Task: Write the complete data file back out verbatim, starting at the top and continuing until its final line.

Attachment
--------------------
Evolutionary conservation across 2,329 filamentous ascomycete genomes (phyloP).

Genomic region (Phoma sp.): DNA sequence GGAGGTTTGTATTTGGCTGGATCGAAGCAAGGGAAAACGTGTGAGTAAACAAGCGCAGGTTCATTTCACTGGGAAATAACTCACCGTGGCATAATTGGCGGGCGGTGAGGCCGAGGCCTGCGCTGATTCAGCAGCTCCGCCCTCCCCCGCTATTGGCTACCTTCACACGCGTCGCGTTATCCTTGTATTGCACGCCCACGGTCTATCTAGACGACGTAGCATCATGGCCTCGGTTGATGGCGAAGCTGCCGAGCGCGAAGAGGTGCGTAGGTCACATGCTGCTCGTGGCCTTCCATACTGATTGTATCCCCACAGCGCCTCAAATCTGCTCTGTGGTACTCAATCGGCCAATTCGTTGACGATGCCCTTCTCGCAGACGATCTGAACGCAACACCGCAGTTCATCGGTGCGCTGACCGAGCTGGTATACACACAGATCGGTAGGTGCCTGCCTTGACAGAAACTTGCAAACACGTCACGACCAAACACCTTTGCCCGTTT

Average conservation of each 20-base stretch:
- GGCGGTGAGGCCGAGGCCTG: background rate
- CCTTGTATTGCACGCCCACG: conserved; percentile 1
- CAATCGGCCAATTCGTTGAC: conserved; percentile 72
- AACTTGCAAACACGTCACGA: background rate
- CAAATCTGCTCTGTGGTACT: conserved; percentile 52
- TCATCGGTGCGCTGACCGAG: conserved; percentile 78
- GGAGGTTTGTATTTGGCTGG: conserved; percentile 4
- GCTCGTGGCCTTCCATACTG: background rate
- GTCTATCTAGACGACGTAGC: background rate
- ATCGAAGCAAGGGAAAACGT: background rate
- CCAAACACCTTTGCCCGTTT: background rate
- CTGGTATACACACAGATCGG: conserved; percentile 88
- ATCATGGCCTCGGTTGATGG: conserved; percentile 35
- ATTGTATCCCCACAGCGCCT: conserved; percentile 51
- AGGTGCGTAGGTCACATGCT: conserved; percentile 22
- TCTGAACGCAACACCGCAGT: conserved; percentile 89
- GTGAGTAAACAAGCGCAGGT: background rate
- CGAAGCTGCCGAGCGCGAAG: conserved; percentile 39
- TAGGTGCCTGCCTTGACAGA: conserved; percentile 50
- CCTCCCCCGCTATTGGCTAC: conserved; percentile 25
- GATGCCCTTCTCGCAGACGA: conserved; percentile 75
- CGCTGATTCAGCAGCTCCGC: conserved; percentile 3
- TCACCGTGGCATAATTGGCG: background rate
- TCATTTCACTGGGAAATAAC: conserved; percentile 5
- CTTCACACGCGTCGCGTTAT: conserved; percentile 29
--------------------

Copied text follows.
Evolutionary conservation across 2,329 filamentous ascomycete genomes (phyloP).

Genomic region (Phoma sp.): DNA sequence GGAGGTTTGTATTTGGCTGGATCGAAGCAAGGGAAAACGTGTGAGTAAACAAGCGCAGGTTCATTTCACTGGGAAATAACTCACCGTGGCATAATTGGCGGGCGGTGAGGCCGAGGCCTGCGCTGATTCAGCAGCTCCGCCCTCCCCCGCTATTGGCTACCTTCACACGCGTCGCGTTATCCTTGTATTGCACGCCCACGGTCTATCTAGACGACGTAGCATCATGGCCTCGGTTGATGGCGAAGCTGCCGAGCGCGAAGAGGTGCGTAGGTCACATGCTGCTCGTGGCCTTCCATACTGATTGTATCCCCACAGCGCCTCAAATCTGCTCTGTGGTACTCAATCGGCCAATTCGTTGACGATGCCCTTCTCGCAGACGATCTGAACGCAACACCGCAGTTCATCGGTGCGCTGACCGAGCTGGTATACACACAGATCGGTAGGTGCCTGCCTTGACAGAAACTTGCAAACACGTCACGACCAAACACCTTTGCCCGTTT

Average conservation of each 20-base stretch:
- GGCGGTGAGGCCGAGGCCTG: background rate
- CCTTGTATTGCACGCCCACG: conserved; percentile 1
- CAATCGGCCAATTCGTTGAC: conserved; percentile 72
- AACTTGCAAACACGTCACGA: background rate
- CAAATCTGCTCTGTGGTACT: conserved; percentile 52
- TCATCGGTGCGCTGACCGAG: conserved; percentile 78
- GGAGGTTTGTATTTGGCTGG: conserved; percentile 4
- GCTCGTGGCCTTCCATACTG: background rate
- GTCTATCTAGACGACGTAGC: background rate
- ATCGAAGCAAGGGAAAACGT: background rate
- CCAAACACCTTTGCCCGTTT: background rate
- CTGGTATACACACAGATCGG: conserved; percentile 88
- ATCATGGCCTCGGTTGATGG: conserved; percentile 35
- ATTGTATCCCCACAGCGCCT: conserved; percentile 51
- AGGTGCGTAGGTCACATGCT: conserved; percentile 22
- TCTGAACGCAACACCGCAGT: conserved; percentile 89
- GTGAGTAAACAAGCGCAGGT: background rate
- CGAAGCTGCCGAGCGCGAAG: conserved; percentile 39
- TAGGTGCCTGCCTTGACAGA: conserved; percentile 50
- CCTCCCCCGCTATTGGCTAC: conserved; percentile 25
- GATGCCCTTCTCGCAGACGA: conserved; percentile 75
- CGCTGATTCAGCAGCTCCGC: conserved; percentile 3
- TCACCGTGGCATAATTGGCG: background rate
- TCATTTCACTGGGAAATAAC: conserved; percentile 5
- CTTCACACGCGTCGCGTTAT: conserved; percentile 29